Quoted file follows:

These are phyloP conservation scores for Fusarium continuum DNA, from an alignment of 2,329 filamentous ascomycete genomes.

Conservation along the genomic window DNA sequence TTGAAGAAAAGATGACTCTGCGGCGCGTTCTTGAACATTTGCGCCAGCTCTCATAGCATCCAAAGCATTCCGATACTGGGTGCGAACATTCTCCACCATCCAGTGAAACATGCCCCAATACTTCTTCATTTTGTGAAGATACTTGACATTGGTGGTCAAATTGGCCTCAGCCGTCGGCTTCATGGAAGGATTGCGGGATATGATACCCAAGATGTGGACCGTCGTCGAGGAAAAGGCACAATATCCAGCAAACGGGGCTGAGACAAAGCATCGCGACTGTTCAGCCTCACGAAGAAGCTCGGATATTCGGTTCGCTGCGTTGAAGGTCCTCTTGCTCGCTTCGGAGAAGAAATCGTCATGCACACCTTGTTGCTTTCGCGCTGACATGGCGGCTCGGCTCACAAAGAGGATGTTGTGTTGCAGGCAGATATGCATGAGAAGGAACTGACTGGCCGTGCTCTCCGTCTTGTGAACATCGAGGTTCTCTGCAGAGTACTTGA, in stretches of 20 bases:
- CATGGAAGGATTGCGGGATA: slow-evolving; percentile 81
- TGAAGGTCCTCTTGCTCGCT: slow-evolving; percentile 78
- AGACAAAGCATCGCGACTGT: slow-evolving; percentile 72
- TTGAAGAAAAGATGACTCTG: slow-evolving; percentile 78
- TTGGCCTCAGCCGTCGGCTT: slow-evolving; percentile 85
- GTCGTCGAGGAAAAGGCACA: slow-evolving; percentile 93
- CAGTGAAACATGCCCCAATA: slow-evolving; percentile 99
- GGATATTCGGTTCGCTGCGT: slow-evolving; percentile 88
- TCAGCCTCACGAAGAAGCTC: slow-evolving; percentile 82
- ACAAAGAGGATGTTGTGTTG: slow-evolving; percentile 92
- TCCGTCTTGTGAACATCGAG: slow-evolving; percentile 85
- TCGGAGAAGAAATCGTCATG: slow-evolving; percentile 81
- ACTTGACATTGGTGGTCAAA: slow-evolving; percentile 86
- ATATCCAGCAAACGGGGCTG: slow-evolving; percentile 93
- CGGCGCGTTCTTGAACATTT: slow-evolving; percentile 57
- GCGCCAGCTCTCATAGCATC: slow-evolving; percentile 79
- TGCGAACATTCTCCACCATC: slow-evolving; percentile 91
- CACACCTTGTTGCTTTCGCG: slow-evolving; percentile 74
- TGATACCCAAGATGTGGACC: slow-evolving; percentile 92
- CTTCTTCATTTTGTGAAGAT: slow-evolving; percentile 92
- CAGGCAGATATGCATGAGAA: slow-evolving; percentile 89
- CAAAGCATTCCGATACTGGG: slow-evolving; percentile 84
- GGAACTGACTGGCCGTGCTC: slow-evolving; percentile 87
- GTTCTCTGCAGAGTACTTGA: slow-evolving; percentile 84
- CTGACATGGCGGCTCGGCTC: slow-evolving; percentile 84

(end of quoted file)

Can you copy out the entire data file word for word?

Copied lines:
These are phyloP conservation scores for Fusarium continuum DNA, from an alignment of 2,329 filamentous ascomycete genomes.

Conservation along the genomic window DNA sequence TTGAAGAAAAGATGACTCTGCGGCGCGTTCTTGAACATTTGCGCCAGCTCTCATAGCATCCAAAGCATTCCGATACTGGGTGCGAACATTCTCCACCATCCAGTGAAACATGCCCCAATACTTCTTCATTTTGTGAAGATACTTGACATTGGTGGTCAAATTGGCCTCAGCCGTCGGCTTCATGGAAGGATTGCGGGATATGATACCCAAGATGTGGACCGTCGTCGAGGAAAAGGCACAATATCCAGCAAACGGGGCTGAGACAAAGCATCGCGACTGTTCAGCCTCACGAAGAAGCTCGGATATTCGGTTCGCTGCGTTGAAGGTCCTCTTGCTCGCTTCGGAGAAGAAATCGTCATGCACACCTTGTTGCTTTCGCGCTGACATGGCGGCTCGGCTCACAAAGAGGATGTTGTGTTGCAGGCAGATATGCATGAGAAGGAACTGACTGGCCGTGCTCTCCGTCTTGTGAACATCGAGGTTCTCTGCAGAGTACTTGA, in stretches of 20 bases:
- CATGGAAGGATTGCGGGATA: slow-evolving; percentile 81
- TGAAGGTCCTCTTGCTCGCT: slow-evolving; percentile 78
- AGACAAAGCATCGCGACTGT: slow-evolving; percentile 72
- TTGAAGAAAAGATGACTCTG: slow-evolving; percentile 78
- TTGGCCTCAGCCGTCGGCTT: slow-evolving; percentile 85
- GTCGTCGAGGAAAAGGCACA: slow-evolving; percentile 93
- CAGTGAAACATGCCCCAATA: slow-evolving; percentile 99
- GGATATTCGGTTCGCTGCGT: slow-evolving; percentile 88
- TCAGCCTCACGAAGAAGCTC: slow-evolving; percentile 82
- ACAAAGAGGATGTTGTGTTG: slow-evolving; percentile 92
- TCCGTCTTGTGAACATCGAG: slow-evolving; percentile 85
- TCGGAGAAGAAATCGTCATG: slow-evolving; percentile 81
- ACTTGACATTGGTGGTCAAA: slow-evolving; percentile 86
- ATATCCAGCAAACGGGGCTG: slow-evolving; percentile 93
- CGGCGCGTTCTTGAACATTT: slow-evolving; percentile 57
- GCGCCAGCTCTCATAGCATC: slow-evolving; percentile 79
- TGCGAACATTCTCCACCATC: slow-evolving; percentile 91
- CACACCTTGTTGCTTTCGCG: slow-evolving; percentile 74
- TGATACCCAAGATGTGGACC: slow-evolving; percentile 92
- CTTCTTCATTTTGTGAAGAT: slow-evolving; percentile 92
- CAGGCAGATATGCATGAGAA: slow-evolving; percentile 89
- CAAAGCATTCCGATACTGGG: slow-evolving; percentile 84
- GGAACTGACTGGCCGTGCTC: slow-evolving; percentile 87
- GTTCTCTGCAGAGTACTTGA: slow-evolving; percentile 84
- CTGACATGGCGGCTCGGCTC: slow-evolving; percentile 84